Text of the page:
Good Morning Vietnam (Blu-ray)
As is often the case with Blu-ray releases of films that were previously available on DVD (and yes, VHS too), sometimes movies garner a “cult” following that may exceed their original merit. I feel this way about a lot of ‘classics’… but the feeling isn’t limited to watching older movies at home. I admit, I am guilty of it in the theaters from time to time – I hear about a new movie and get so excited that when I see it… I’m a little bit let down. Recently I have become more aware of this, but that doesn’t make it any easier to keep from buying into the hype. GOOD MORNING VIETNAM is one of those movies for me.
The fictionalized account of real-life army DJ Adrian Cronauer during the Vietnam War, GOOD MORNING VIETNAM was one of the first movies I saw that tried to deal with something terrible by telling a ‘lighter-side’ story. I remember it fondly from my teens, mostly due to the generally manic performance of Robin Williams (whom I idolized at the time). Williams does a great job with a role essentially written for him – in fact I wonder how much of the script was used when he goes off on the riffs that were essentially his entire standup routine from that era.
When Cronauer arrives in Vietnam (hand selected by the General in charge), he is greeted less than enthusiastically by the officers in charge of the station. Lt. Hauk (the late, GREAT Bruno Kirby) is an officer who longs to be on the radio but lacks the charisma (and comedic timing) to bring it to fruition. Sgt. Major Dickerson (another phenomenal late actor, J.T. Walsh) is equally disgruntled by Cronauer’s attitude. From his first moment on air, Cronauer tries to bring a breath of fresh air to the airwaves for the men proudly serving their country.
In addition to mocking the rules and decorum so carefully cultivated by our armed forces, Cronauer goes out of his way to meet a young Vietnamese woman to whom he is attracted – even going so far as to bribe someone to allow him to teach the English class she is taking so that he can get to know her better. In so doing, he befriends her younger brother and starts to spend time with him. While this is/was potentially moving, upon this viewing it all felt very preternatural and far too convenient. What was to be one of the major pulls on the heart strings feels more like a set up.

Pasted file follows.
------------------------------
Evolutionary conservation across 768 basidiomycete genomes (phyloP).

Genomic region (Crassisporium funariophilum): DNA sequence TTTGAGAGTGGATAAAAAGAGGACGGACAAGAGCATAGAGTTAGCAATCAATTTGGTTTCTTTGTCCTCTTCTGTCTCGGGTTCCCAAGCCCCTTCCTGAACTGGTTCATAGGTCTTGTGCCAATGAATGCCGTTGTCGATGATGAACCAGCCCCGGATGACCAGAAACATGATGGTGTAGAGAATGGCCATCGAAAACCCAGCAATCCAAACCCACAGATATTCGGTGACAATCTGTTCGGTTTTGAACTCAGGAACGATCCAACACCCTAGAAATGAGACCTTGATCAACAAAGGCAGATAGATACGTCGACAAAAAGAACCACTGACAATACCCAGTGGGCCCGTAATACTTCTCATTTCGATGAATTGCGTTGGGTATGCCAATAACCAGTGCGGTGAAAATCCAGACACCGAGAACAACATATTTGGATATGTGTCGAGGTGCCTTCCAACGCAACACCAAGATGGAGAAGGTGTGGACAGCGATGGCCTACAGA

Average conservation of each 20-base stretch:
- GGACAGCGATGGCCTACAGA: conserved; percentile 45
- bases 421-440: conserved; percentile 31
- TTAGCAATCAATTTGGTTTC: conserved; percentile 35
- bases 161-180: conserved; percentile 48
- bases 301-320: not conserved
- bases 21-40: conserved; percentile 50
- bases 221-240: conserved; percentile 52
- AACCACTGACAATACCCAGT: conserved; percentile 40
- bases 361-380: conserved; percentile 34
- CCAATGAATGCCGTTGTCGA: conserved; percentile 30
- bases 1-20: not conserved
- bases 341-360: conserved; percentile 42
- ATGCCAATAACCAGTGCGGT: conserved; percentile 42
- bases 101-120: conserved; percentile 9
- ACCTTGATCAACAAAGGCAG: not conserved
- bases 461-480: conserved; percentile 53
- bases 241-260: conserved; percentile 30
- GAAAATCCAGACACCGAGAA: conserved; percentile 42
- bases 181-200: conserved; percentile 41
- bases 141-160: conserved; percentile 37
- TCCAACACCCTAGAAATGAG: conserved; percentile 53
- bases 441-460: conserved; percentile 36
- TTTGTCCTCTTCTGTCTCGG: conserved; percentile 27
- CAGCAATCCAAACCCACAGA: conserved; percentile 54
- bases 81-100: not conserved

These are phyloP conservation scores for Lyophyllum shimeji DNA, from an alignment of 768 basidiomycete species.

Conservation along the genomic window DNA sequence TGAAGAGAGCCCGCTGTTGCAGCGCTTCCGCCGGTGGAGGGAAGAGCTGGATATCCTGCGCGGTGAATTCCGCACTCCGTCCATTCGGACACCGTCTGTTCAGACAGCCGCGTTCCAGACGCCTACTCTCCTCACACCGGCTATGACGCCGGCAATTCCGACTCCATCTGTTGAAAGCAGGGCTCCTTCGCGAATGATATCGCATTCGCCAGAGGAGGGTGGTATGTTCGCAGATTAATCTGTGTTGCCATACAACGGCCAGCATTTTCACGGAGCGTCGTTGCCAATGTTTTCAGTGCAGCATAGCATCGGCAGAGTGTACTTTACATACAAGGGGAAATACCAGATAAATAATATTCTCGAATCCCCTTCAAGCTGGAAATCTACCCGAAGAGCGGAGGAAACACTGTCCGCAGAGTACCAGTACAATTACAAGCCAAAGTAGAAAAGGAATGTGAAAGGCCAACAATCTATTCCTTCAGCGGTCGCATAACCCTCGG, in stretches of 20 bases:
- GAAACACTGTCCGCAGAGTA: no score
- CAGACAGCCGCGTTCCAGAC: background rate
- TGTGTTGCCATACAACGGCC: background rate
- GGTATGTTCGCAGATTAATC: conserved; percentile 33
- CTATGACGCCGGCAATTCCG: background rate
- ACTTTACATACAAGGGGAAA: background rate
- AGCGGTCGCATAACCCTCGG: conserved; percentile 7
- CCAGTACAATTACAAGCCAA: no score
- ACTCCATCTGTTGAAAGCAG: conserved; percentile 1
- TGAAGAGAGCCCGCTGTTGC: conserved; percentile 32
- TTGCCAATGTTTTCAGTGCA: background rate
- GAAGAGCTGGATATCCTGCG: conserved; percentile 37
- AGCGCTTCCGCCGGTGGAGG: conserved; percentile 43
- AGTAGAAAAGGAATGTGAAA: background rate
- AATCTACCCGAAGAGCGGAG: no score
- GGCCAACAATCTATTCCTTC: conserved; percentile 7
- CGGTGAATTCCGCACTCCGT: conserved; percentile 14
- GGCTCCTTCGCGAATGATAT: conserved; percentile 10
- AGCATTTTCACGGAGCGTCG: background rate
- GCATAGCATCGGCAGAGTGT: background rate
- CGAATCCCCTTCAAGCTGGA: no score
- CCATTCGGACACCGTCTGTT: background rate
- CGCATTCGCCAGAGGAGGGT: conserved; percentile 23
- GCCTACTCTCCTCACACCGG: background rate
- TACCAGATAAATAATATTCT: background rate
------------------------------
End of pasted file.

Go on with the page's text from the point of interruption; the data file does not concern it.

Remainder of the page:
Along the way, though, there are some truly great moments. When Cronauer is suspended and decides that he is not going to work on the radio any longer, Williams sells the moment. When his assistant (Whitaker) brings him to a group of men shipping out to the front lines to remind him why his job is important, Williams owns the screen. In these moments the feeling that was sought for the entire film is crystal clear – but it is an image that sticks around for far too short a time.
In the end that’s basically what we’re left with – a lot of mud in our faces with a few moments of clarity. I’m not intentionally being hard on this movie – I do think there is an element of disappointment in my reaction to the movie. Many films have become iconic, films that remind us of a different time. GOOD MORNING VIETNAM is a movie that I wish I had left in the rear-view.
Video: (1080p, 1.85:1 Widescreen) The picture is both beautiful and disturbing, bringing us to the middle of Vietnam with the characters.
Audio: (English 5.1 DTS-HD Master Audio) The sound is very well done, an expertly mixed track of classic rock and deejay hijinks.
Production Diary (34:32) A six part production diary presented in standard definition (why no HD love?), but it is glorious nonetheless. This is the type of special feature you wish for on every movie that you love. Included are stories from the set, in depth discussions of the authenticity of the movie, interviews with cast and crew about their experience, and much more. A worthwhile feature for any film fan, my only issue is the lack of HD presentation.
The six parts can be viewed as one or as separate features: How the Movie Came to Be, Actor Improv, Music of the Movie, Origin of The Good Morning Vietnam Sign-on, Shooting in Thailand, and Overview of the Film a Year Later.
Raw Monologues (13:07) With an introduction from Director Levinson, this is the raw footage of Williams improvising. Pretty incredible and fun to see.
The disc also includes the Theatrical Trailer and the Theatrical Teaser Trailer.